I guess this is the time of year when people start thinking about New Year’s Resolutions. What a load of crap those are, right? Even so, a lot of people, including myself, who hate the idea of a New Year’s Resolution end of thinking about what they’ve accomplished in the past year and what they’d like to accomplish going forward because of how many people are talking about it. Setting goals isn’t a bad thing at all. The problem is when perfectly good goals turn into “New Year’s Resolutions”. The problem with these resolutions is that they’re easy to let slip, feel bad about, and then, finally, you find yourself next December 31st remembering how you failed last year and saying “but this year is different”. I solved this problem for myself last year and have a plan for keeping my streak going.
Why NYR’s suck
The idea behind a New Year’s Resolution is to better yourself by resolving to do something positive… or so we say. Go back and re-read that last sentence – it’s worded very carefully. The important words are “to do” and “positive”. When people make resolutions I always hear the exact opposite of what a resolution should be. “I’m going to quit smoking” is always a big one and a perfect example of what a New Year’s Resolution shouldn’t be. That sort of idea will just set you up for failure. In fact, most resolutions are unrealistic, set people up for failure, and, most importantly, lack context.
Anatomy of a NYR
The “quit smoking” example above is actually one that I’m thinking of taking on. But I’m not going to “quit smoking” exactly. What I will do is “adopt a healthier lifestyle” and “allow myself to spend more time with people that are important to me” (which is a euphemism for not having to take smoke breaks). So that sounds incredibly cheesy and overcomplicated, I know. I still haven’t figured out how to word it but there’s some logic to it. Last year I learned how to think about New Year’s Resolutions in a way that helps me keep them and doesn’t allow me to give up on them if I ever fail. These are my rules:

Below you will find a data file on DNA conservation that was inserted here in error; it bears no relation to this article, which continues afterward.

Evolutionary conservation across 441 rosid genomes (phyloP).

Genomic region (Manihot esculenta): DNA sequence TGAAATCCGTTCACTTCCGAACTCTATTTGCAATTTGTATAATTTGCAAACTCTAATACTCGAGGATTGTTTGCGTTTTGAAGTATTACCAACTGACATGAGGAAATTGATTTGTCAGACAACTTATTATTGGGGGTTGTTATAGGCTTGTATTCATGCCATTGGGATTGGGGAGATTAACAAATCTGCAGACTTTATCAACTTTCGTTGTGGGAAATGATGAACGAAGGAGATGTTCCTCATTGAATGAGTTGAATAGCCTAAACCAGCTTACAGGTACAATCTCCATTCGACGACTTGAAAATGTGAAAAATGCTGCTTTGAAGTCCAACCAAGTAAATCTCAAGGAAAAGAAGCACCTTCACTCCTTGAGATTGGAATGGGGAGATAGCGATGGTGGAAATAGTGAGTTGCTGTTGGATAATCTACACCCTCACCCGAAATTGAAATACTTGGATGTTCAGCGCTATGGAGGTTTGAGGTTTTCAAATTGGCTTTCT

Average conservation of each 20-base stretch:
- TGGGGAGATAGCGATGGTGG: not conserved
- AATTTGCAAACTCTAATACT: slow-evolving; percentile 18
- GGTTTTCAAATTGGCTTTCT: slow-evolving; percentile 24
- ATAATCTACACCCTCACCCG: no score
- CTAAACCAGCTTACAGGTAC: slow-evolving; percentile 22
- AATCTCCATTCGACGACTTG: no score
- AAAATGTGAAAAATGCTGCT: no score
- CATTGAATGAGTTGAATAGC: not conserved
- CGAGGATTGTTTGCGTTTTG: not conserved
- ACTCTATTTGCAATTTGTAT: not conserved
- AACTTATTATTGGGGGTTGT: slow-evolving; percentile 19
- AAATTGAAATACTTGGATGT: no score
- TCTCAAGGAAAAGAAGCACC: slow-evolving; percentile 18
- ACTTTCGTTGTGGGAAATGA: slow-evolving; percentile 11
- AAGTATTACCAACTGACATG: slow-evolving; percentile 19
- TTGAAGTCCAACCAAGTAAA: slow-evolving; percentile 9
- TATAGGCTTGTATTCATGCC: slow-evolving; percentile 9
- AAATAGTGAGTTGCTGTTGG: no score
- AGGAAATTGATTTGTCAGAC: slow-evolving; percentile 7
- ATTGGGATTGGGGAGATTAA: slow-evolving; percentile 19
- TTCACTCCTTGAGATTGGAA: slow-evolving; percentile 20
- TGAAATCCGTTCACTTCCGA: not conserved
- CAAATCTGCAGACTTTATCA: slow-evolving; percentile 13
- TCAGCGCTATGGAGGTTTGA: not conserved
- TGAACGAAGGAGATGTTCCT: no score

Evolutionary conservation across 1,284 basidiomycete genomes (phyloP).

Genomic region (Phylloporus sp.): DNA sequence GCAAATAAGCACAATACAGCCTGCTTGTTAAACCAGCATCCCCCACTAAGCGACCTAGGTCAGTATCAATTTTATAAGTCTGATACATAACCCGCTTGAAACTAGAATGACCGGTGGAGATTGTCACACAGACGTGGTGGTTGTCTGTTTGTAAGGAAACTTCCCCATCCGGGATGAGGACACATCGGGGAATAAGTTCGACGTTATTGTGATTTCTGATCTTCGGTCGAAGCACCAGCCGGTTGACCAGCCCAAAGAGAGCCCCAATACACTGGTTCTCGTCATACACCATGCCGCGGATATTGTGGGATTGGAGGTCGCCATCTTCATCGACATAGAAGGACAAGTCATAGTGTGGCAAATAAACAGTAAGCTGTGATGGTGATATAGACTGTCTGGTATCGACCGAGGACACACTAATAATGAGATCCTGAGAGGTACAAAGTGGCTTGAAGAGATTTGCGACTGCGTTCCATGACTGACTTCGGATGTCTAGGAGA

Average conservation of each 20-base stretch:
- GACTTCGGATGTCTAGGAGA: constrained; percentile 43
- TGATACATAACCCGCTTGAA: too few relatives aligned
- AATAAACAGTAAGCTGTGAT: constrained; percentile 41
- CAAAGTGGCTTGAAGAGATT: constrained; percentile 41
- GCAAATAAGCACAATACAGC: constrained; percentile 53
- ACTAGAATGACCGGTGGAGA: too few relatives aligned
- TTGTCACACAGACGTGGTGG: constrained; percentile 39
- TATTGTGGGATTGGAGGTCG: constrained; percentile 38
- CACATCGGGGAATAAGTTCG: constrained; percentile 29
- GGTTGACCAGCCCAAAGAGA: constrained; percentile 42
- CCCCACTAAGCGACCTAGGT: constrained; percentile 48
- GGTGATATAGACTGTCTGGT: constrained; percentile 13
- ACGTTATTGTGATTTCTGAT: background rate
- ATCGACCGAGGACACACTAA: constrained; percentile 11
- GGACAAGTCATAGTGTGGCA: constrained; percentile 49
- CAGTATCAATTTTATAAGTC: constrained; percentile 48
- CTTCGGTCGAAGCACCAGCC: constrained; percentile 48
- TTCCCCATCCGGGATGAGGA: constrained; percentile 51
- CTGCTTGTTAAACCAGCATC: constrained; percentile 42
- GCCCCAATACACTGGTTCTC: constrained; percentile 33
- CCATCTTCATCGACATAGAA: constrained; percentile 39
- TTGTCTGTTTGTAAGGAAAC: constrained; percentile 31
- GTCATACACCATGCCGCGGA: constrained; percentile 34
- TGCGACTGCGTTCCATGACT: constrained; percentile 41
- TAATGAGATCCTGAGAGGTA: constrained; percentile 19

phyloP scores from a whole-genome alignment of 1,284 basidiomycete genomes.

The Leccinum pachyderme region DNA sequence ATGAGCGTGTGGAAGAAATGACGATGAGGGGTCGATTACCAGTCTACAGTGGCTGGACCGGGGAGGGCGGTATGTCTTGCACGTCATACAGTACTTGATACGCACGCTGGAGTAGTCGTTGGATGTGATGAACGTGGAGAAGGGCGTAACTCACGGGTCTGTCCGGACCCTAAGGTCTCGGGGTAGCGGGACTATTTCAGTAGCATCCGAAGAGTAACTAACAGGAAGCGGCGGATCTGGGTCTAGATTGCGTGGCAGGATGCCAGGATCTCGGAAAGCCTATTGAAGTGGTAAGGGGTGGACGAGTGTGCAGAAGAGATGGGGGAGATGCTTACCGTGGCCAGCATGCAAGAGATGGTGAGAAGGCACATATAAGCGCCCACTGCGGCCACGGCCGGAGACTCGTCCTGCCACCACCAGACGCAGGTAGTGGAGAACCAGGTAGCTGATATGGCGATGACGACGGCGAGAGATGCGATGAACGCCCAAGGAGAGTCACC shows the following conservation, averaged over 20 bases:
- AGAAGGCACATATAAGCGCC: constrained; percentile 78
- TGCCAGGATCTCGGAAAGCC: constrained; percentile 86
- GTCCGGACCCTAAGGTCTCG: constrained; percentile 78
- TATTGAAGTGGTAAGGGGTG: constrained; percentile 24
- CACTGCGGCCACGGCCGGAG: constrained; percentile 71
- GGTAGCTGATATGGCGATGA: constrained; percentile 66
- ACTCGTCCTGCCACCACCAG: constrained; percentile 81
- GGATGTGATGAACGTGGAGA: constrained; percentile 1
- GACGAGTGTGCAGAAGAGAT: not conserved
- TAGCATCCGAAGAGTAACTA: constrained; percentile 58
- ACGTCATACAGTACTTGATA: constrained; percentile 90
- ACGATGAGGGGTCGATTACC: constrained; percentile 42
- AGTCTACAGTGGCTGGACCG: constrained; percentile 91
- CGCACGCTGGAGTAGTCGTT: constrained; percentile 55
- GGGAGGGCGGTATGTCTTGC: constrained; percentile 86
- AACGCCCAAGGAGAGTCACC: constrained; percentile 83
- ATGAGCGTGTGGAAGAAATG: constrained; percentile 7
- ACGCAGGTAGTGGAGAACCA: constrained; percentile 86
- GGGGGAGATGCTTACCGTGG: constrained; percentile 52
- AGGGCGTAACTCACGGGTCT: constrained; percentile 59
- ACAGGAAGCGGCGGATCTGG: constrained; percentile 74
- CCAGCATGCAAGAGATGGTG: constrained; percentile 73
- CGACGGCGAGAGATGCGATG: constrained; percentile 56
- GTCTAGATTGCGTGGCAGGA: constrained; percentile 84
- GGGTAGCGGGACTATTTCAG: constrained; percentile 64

- Frame the idea positively – Don’t tell yourself “no”, “no more”, “stop”, “quit”, or anything that’s a negative. Think about why it is you’re doing what you’re doing and frame it in terms of the benefits you hope to gain from it. So instead of quitting smoking I’m going to give myself a chance to run farther, smell better (as in not smelling like an ashtray), and gain the ability to spend an entire evening with someone without having to take a single smoke break.
- Give it some context – Goals should never exist in a vacuum. A goal (which is what a New Year’s Resolution is) is a lot like a scene in a movie. It may be funny or dramatic or manipulate some sort of emotion when you see it but its largely meaningless unless you see the entire movie in sequence. When I decided I was going to get serious about working out I didn’t just decide I was going to work out just for the sake of it. The idea was to create a new habit that would help me look better, feel better, and help me deal with my Winter Blues. I thought about it in the context of how I’d feel about myself every day for the rest of my life – not just how I’d lose 10 pounds and call it a day.